A principal concern when designing a central vacuum system is avoiding situations likely to cause clogging of the tubing with debris such as toothpicks, hairpins, needles, or similar-shaped objects. The most important safeguard is at the vacuum inlets, which are intentionally designed with a tighter radius of curvature than any other bends in the system. This is done to ensure that if any vacuumed debris becomes stuck, it will jam right at the inlet, where it is easiest to discover and to remove. Well-designed central vacuum tubing rarely or never clogs unless severely abused (e.g. vacuuming wet plaster, wet flour, or other sticky substances).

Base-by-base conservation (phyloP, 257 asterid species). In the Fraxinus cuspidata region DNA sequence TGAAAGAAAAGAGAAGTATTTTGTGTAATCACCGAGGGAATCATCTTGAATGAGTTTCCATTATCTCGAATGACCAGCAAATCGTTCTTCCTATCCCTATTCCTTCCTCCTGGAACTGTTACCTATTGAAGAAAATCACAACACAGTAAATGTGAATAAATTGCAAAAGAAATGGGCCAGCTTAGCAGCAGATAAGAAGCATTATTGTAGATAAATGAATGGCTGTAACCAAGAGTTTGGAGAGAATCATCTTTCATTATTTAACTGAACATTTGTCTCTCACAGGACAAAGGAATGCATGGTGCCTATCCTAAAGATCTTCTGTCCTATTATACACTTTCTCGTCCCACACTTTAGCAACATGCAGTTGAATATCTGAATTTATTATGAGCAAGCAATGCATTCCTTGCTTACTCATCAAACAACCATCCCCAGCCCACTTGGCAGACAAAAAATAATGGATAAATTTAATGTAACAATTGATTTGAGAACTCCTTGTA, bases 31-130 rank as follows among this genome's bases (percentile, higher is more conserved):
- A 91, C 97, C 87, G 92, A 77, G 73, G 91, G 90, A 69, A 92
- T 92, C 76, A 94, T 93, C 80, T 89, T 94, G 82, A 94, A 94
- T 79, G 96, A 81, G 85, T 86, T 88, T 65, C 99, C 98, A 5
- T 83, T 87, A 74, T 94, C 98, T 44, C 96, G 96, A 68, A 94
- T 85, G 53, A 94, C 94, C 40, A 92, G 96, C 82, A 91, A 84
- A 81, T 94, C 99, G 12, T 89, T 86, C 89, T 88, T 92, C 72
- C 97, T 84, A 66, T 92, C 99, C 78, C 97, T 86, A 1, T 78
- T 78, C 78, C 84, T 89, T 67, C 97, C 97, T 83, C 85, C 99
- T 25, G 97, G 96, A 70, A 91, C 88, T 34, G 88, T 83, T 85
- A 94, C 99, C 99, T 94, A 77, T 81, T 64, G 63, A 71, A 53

The wall inlets are connected to the power unit by tubes that can be run inside walls, or through vertical pipe chases, closets, the attic, basement, or the cold air return ducts (if permitted by building code). In new construction, the vacuum tubing is usually installed during a "rough-in" phase once the building interior framing is complete, after other in-wall utilities (e.g. plumbing, HVAC, electrical, etc.), and just before drywall, paneling, or other surface finishes are installed. Strictly speaking, vacuum tubing should probably be installed before cabling, since routing of wiring is usually less constrained than tubing. In a similar manner to plumbing and electrical fixtures, the vacuum inlet fittings and final connections are installed in a finish phase, after the wall finishing is complete.